1. History of symptoms: Your doctor may ask you details regarding your symptoms, such as the symptoms you have been experiencing, since how long have you been losing hair, did it appear suddenly, any associated weight loss or gain, any habit of pulling hair (suggestive of trichotillomania), any presentation on skin (such as acne) and other symptoms like itching, redness and pain in scalp. Getting thorough history of symptoms facilitates in an accurate diagnosis.

2. Medical History: Since hair loss has a strong association with medical conditions, your doctor may seek your medical history, including diabetes, hypertension, lupus, PCOS, etc. This aids in determining the underlying cause of alopecia.

3. Treatment History: As already stated, some treatment procedures and medications may lead to an accelerated hair loss. Your doctor may ask you if you have undergone such treatment or are still on any medication (list of alopecia-causing drugs mentioned in “causes” section). Your doctor may also ask you about any recent surgery as a surgical procedure may inflict physical stress, leading to hair loss.

4. Pregnancy and Menstrual History: A recent delivery or pregnancy can also cause hair loss due to hormonal changes. Thus, your doctor may seek details of your pregnancy history. Your doctor may also ask you about your menstrual history, which may be indicative of menopause or other hormonal imbalances.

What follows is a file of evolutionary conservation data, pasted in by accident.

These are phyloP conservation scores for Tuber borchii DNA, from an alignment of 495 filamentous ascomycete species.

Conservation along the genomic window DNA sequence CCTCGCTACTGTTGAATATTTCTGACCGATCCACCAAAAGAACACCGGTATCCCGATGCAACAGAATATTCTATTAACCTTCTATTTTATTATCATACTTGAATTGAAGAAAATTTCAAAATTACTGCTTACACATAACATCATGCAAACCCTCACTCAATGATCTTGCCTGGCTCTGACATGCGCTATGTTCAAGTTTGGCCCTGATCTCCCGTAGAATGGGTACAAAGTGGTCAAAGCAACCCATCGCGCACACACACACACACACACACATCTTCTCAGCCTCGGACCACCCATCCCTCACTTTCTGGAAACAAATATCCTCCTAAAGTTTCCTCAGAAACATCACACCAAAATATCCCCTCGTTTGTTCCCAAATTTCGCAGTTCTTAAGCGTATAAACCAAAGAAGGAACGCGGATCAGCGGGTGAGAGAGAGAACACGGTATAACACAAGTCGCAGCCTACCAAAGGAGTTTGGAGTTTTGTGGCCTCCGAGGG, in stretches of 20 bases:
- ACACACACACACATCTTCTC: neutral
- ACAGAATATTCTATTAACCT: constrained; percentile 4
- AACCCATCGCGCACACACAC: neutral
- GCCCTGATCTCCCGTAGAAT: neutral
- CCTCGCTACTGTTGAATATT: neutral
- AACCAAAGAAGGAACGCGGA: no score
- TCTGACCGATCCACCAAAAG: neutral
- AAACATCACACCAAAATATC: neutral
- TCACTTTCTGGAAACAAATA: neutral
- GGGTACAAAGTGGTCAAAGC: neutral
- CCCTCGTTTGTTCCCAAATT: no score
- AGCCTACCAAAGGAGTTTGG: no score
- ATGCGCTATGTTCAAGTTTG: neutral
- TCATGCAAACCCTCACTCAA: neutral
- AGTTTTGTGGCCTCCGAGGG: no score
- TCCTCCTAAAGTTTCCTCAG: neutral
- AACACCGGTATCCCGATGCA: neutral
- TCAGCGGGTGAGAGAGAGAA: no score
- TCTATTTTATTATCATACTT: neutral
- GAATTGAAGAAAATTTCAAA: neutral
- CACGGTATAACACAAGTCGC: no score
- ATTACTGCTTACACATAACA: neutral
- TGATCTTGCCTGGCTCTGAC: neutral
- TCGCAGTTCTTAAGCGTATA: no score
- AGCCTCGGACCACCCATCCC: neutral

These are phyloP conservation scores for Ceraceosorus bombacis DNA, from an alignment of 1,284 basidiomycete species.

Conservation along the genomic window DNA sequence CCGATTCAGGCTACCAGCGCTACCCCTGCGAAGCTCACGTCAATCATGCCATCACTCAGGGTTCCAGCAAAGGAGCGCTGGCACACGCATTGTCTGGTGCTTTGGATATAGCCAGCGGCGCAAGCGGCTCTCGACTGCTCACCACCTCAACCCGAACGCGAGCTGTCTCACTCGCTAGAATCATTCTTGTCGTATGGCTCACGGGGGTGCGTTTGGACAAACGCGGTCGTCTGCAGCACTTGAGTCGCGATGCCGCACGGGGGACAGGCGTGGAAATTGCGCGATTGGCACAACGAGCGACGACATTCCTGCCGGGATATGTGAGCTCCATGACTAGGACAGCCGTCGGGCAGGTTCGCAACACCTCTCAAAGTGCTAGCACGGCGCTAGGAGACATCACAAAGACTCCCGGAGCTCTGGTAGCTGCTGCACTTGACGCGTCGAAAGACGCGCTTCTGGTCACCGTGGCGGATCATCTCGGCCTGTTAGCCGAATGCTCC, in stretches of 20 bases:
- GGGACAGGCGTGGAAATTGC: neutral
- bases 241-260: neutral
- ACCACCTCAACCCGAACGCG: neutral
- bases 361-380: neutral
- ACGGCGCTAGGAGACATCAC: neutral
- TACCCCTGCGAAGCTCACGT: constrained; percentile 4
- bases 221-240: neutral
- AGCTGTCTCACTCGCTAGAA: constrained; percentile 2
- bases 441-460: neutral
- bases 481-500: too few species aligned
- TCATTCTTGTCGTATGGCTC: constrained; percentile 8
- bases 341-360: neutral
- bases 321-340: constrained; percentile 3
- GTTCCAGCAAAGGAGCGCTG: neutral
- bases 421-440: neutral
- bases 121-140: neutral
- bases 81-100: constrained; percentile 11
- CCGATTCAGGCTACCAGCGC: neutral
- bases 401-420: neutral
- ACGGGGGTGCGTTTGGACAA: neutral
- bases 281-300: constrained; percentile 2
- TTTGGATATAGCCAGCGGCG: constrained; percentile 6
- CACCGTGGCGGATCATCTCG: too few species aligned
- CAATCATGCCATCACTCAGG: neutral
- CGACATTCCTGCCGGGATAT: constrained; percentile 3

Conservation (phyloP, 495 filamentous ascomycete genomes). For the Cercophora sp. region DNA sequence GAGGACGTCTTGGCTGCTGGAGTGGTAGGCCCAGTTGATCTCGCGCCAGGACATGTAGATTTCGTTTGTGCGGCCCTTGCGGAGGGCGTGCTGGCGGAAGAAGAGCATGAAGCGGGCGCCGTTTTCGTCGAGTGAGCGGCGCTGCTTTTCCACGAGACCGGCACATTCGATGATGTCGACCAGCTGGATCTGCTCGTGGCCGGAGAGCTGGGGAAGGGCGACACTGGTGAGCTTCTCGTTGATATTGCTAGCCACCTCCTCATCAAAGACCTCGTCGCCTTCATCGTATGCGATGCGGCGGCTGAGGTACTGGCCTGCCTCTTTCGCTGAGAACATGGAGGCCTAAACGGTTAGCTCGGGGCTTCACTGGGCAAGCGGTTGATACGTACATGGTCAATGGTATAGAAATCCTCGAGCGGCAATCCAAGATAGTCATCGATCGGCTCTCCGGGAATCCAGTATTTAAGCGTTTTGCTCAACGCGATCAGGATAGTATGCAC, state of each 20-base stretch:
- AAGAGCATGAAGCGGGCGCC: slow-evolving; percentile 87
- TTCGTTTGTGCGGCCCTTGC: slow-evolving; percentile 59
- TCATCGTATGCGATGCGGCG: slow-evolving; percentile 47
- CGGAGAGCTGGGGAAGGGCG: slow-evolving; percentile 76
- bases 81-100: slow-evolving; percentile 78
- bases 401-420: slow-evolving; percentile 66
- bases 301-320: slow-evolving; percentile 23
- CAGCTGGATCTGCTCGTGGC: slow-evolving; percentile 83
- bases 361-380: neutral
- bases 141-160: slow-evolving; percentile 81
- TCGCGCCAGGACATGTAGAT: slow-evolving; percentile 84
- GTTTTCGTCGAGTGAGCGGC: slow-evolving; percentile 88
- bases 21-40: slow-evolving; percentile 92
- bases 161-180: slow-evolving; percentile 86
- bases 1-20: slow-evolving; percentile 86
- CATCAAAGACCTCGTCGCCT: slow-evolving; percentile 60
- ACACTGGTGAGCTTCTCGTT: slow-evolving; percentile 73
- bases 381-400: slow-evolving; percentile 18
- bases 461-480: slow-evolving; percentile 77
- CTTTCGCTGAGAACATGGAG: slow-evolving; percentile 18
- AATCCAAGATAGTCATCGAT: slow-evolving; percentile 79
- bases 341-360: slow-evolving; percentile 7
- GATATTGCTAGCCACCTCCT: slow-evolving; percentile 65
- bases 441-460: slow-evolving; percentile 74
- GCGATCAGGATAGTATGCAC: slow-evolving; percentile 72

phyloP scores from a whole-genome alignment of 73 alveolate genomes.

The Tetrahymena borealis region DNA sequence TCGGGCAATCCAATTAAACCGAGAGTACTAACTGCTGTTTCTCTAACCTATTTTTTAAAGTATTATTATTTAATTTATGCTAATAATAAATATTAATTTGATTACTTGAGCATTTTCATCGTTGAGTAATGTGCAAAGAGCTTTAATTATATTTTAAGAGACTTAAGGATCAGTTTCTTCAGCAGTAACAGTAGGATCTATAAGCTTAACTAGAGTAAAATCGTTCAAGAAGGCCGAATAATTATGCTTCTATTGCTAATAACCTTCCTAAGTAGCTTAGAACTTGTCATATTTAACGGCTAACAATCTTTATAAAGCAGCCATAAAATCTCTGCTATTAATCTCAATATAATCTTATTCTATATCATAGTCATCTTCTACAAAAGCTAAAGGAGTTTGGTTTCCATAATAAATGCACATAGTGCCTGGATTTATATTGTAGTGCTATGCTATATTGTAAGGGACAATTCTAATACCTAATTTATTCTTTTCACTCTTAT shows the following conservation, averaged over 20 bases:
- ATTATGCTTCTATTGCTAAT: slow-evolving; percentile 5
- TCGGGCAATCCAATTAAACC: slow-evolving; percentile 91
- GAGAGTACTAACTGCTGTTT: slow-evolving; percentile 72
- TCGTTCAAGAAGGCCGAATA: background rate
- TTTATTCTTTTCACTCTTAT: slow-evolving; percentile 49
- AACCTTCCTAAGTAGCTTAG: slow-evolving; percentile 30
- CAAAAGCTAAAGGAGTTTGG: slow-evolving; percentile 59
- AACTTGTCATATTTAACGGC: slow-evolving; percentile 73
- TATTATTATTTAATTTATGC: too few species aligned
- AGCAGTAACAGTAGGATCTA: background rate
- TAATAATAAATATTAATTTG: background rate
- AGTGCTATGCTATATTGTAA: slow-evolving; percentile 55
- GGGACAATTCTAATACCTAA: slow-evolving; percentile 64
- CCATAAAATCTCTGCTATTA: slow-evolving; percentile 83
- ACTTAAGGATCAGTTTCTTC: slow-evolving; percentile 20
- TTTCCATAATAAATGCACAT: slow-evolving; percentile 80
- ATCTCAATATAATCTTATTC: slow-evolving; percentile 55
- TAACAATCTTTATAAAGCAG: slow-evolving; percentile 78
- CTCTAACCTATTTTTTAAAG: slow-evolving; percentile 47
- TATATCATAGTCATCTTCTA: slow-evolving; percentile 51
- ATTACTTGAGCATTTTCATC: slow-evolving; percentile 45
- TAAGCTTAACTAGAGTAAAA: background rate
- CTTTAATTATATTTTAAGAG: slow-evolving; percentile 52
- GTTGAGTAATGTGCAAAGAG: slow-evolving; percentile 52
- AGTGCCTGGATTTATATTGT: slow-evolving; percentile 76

5. Family History: Genetics play a significant role in alopecia. Hence, your doctor may seek information about presence of baldness or any other form of alopecia in your family, including both maternal and paternal relatives.

6. Physical Examination: After taking a thorough history, your doctor may examine your scalp and skin to determine the pattern of alopecia and locate the exact cause of alopecia. Your doctor may look for signs of diseases like fungal infection and may look for signs of skin diseases like lichen, psoriasis, scleroderma, etc.

7. Diagnostic Tests: Once doctor has examined your scalp and skin, some diagnostic tests may be ordered to reach a definitive diagnosis. These tests are described below.

  • Blood tests: Your doctor may order some blood tests, regarding hormonal assays, hemoglobin levels, etc. This may be done to rule out thyroid diseases, anemia, etc.
  • Pull Test: In this test, your doctor pulls out several strands of hair, to see how may fall out in one pull. This aids in determining the stage of hair fall.
  • Scalp biopsy: In this procedure, a small sample of skin or affected scalp is excised and is sent to laboratory for examination. Scalp biopsy is rarely performed.
  • Dermoscopy: This procedure involves microscopic examination of the hair and scalp. Presence of yellow spots in the areas of hair loss is suggestive of alopecia areata.



Some variants of alopecia are permanent and offer a minimal chance of hair re-growth. However, other variants may show hair re-growth with the treatment modalities.
The aim of treatment of alopecia include arresting the hair loss, promoting hair re-growth and concealing the affected scalp area.
Various treatment modalities of alopecia are described below.

1. Medications: The drugs used in alopecia depend on the underlying cause. Various drugs used in the treatment of alopecia are described below.